Have you ever had a crush on a country you haven’t been to yet?
Like when you were in 6th grade and you secretly wondered if the cute boy or girl in your class knew you existed, except you were pretty sure they didn’t and so you’d just write silly love notes that you were far too embarrassed to give them?
Well, my country crush is kind of like that. I’m crushing pretty hard on a country that doesn’t know I exist. At least, not yet. The good news is I’m not in 6th grade anymore, so I think I’m finally ready to put my feelings out there instead of holding onto my secret forever.
I’ve got a country crush on Estonia.
Estonia has a mysterious quality about it that I find endlessly intriguing. Estonia is not the center of attention; it certainly doesn’t draw as much notice as other European countries. No, little Estonia just sits by quietly observing, going about its business of caring for its nature and its people. You know, working on itself first and foremost.
In this way, I feel as though this country and I are kindred spirits. I’d rather not be the life of the party, but a quiet observer. And these days especially, most of my energy goes toward taking care of myself and those close to me; no big plans for world domination here.
Estonia knows who it is and takes pride in its traditions. Take, for example, the fact that many Estonian natural landmarks are considered quite sacred and have been for centuries. Ancient forests, holy lakes, even craters left long ago by meteorites. These are more than just places of interest in Estonia; they are national treasures treated as much like a home as any man-made structure.
Not only that, but mythology has deep roots in Estonia and with each natural element comes a myth, a fable, or a fairytale. “Marsh ogre” is the protector of the marshlands, and is known to play tricks on those who show irreverence to his home. “Metsik” is an elven-like creature and a protector of the forests; she has a kind demeanor and enjoys the company of forest creatures. You can even take a quiz to find out which mythological Estonian creature best matches your personality.
The more of this precious Earth I’m able to explore, the more acutely aware I become of the dire need to protect it. It seems Estonia has known this all along and is making sustainable tourism accessible for everyone who happens across its borders. Taking a “green” holiday in Estonia has never been easier, and there has never been a more important time in history to do the responsible thing.
Whether you visit the capital of Tallinn, the wilderness of the north, or the Estonian islands of the Baltic Sea, you’ll find Green Key accommodations, eco-friendly activities, sustainable farming practices, and locally-sourced Estonian fare. If I can’t curb my travel addiction, I can certainly choose to support the destinations that keep sustainable tourism top of mind.
A Green Estonian Itinerary
VisitEstonia is the perfect resource for planning an eco-friendly holiday. Here’s what my ideal trip to Estonia would look like.
I’d begin my Estonian travels in the nation’s capital, a juxtaposition of medieval and modern. As a new vegetarian, I’d head straight to the city’s vegetarian-friendly establishments. My first stop would be Restaurant Von Krahl’s Garden for a taste of modern gourmet Estonian cuisine. For a fully vegan meal, I might head to Vegan Restaurant V, which also serves up raw and gluten-free options. For a spectacular seaside setting, I’d choose NOA Restoran.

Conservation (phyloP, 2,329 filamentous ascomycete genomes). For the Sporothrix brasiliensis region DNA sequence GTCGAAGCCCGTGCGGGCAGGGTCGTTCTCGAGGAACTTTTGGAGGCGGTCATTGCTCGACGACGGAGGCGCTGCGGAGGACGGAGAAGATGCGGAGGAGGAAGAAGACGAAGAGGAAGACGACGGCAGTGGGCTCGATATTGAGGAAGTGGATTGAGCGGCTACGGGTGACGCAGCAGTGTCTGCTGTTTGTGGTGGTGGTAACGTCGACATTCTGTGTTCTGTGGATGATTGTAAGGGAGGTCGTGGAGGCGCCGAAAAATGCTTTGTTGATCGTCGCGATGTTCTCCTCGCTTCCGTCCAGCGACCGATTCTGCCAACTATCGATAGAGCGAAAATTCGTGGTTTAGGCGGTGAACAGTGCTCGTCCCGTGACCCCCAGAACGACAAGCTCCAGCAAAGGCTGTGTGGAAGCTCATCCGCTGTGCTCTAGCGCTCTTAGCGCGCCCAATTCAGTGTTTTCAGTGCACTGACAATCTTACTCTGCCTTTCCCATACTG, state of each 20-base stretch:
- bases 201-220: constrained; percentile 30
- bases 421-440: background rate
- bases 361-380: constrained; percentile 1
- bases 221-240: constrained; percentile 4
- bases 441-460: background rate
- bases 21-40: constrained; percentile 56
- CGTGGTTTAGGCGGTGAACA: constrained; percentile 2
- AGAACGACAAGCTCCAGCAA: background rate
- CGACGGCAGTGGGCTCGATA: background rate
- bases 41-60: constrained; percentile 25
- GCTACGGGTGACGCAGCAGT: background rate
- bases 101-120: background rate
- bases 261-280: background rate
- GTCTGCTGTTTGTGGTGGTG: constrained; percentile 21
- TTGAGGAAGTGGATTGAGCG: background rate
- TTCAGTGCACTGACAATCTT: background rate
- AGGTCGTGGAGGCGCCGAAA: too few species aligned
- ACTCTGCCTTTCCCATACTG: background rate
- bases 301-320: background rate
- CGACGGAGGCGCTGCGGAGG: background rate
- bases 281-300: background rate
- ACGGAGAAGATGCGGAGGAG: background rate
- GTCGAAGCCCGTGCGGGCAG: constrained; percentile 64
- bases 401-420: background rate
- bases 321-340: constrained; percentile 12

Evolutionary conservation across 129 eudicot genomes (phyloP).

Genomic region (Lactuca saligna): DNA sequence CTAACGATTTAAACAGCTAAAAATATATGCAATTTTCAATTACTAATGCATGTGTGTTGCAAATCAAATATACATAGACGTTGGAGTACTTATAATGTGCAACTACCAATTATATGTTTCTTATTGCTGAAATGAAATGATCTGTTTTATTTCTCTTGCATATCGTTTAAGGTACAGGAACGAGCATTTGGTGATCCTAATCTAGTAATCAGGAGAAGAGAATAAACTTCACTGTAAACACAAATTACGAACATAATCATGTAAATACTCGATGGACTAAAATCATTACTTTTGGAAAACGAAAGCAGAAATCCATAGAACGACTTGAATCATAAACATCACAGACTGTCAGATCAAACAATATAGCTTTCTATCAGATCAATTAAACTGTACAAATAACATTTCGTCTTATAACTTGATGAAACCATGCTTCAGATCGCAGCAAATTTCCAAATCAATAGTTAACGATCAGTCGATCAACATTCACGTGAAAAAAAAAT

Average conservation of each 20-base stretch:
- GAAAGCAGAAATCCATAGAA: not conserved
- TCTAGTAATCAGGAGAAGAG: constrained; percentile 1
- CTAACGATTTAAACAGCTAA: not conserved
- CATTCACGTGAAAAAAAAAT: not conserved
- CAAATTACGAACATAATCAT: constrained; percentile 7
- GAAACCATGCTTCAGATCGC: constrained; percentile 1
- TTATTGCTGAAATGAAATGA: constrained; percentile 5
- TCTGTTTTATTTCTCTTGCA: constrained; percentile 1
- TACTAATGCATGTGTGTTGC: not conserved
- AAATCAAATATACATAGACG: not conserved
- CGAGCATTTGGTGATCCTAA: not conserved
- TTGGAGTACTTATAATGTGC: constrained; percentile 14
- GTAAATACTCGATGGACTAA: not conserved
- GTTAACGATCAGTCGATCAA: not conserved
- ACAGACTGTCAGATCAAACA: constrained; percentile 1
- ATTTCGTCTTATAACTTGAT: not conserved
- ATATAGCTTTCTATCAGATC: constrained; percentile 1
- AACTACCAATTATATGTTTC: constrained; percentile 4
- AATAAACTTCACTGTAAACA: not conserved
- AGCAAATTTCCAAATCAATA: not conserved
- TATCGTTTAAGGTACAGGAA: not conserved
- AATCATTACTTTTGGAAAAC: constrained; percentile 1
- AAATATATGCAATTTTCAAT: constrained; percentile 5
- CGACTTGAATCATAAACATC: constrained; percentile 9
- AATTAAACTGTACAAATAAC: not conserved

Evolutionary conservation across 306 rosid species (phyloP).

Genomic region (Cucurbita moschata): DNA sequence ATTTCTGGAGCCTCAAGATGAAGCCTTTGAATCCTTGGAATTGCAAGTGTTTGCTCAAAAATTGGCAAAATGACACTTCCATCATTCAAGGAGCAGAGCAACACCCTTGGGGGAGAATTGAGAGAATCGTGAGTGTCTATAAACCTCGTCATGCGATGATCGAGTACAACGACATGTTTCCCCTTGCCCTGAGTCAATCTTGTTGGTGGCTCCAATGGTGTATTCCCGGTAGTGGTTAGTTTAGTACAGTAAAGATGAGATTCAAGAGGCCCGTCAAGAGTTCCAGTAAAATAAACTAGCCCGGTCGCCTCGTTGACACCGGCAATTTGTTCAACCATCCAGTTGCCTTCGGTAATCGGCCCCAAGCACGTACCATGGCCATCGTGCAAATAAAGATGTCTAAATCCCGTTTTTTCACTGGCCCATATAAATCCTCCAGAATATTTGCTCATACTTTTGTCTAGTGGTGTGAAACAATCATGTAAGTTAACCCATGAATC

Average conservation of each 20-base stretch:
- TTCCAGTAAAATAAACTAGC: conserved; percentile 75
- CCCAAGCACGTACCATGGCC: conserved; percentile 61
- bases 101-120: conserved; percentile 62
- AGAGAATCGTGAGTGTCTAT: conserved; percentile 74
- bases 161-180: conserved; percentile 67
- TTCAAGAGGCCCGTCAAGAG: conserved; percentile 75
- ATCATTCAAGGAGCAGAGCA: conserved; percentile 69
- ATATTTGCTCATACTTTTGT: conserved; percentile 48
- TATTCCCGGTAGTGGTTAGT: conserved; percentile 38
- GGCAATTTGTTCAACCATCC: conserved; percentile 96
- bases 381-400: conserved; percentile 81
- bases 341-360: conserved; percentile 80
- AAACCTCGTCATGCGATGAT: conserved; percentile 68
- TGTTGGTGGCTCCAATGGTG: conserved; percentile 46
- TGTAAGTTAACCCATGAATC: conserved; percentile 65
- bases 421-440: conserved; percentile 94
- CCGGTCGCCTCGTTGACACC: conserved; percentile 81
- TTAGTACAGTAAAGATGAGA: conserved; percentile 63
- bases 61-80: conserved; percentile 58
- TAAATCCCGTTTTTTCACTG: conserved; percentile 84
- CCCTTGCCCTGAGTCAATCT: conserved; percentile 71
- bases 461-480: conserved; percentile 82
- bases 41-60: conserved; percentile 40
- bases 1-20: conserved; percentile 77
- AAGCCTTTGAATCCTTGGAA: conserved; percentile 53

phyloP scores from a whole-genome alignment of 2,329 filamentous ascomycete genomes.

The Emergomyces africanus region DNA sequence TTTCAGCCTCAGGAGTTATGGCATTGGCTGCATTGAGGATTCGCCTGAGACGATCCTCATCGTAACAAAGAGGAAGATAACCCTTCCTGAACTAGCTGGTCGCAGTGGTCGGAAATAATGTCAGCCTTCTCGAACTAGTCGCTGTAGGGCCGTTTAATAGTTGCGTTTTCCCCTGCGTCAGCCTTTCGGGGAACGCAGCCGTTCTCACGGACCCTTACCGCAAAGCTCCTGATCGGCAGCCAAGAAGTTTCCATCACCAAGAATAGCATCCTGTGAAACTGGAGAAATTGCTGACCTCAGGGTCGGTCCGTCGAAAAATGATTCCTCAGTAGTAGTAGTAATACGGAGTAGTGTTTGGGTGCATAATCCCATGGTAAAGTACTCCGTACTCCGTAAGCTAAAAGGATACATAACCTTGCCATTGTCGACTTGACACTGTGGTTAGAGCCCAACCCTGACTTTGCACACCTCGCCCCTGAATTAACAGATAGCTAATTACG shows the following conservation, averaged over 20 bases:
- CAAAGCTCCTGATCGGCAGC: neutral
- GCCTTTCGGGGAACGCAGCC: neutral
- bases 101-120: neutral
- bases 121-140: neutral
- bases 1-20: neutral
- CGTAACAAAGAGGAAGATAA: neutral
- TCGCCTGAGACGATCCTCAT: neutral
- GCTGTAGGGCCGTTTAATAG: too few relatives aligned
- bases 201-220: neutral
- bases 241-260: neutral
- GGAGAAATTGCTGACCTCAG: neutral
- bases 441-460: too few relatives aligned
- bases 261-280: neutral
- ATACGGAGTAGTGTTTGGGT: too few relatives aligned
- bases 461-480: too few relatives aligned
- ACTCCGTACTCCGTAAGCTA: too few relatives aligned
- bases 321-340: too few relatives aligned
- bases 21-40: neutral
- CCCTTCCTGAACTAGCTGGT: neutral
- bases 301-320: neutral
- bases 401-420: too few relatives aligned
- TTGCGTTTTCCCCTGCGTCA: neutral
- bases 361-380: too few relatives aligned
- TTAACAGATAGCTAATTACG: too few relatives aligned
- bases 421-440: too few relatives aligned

Admiring the city’s eclectic architectural mix would my next goal. I’d begin in the meandering streets of the Old Town; I’d wander down Catherine’s Alley and watch with great curiosity as artists bring their creations to life with little more than strong, capable hands.
I’d explore Rotermann Quarter for a glimpse at Tallinn’s modernity, showcased by old industrial buildings that have been given new life and new purpose.
Finally, I’d ascend one of the city’s viewing platforms for a chance to take in this storybook city from above–Kohtuotsa platform, St. Olav’s Cathedral, or the city’s tallest structure, the Teletorn.
Lahemaa National Park
After a few days of slowly discovering what Tallinn has to offer, I’d be ready to get away from it all. Luckily, Estonia is 50% forest and home to a number of national parks and nature reserves that make communing with mother Earth a breeze.
Lahemaa National Park on Estonia’s northern coast has a little bit of everything–rocky coastline and sandy beaches, spectacular bogs, and certainly no shortage of forests. Bog walking is a uniquely Estonian adventure to try, so I’d be heading for Viru bog and donning a pair of bogshoes in no time. A few nights’ stay in Sagadi Manor (a Green Key eco-hotel) would be the perfect way to relax after each day of exploring the national park.
I’d hardly be able to say I had a true Estonian experience without a proper sauna retreat. While there are many different sauna experiences to choose from, I’d keep it traditional this time around with a smoke sauna at Mooska Farm in the southern region of Võromaa.
The smoke sauna is an important everyday ritual for the Võro people of Estonia. The structures have no chimneys, causing the smoke from burning wood to circulate around the heated room. The aroma of wood, birch boughs, and honey floats through the air. Bathers exfoliate the skin by ‘whisking’ (gently beating) their bodies with birch twigs as they sweat out toxins and melt away the day’s stresses.
Finally, the experience is rounded out with a quick dip in the nearby pond before settling in for a dinner of local foods and home-made beer. A stay at Mooska Farm would be the perfect way to end my culturally rich and eco-friendly trip through Estonia.
So tell me…what country are YOU currently crushing on? Have I convinced you to give Estonia a closer look? 🙂
This post is brought to you in partnership with VisitEstonia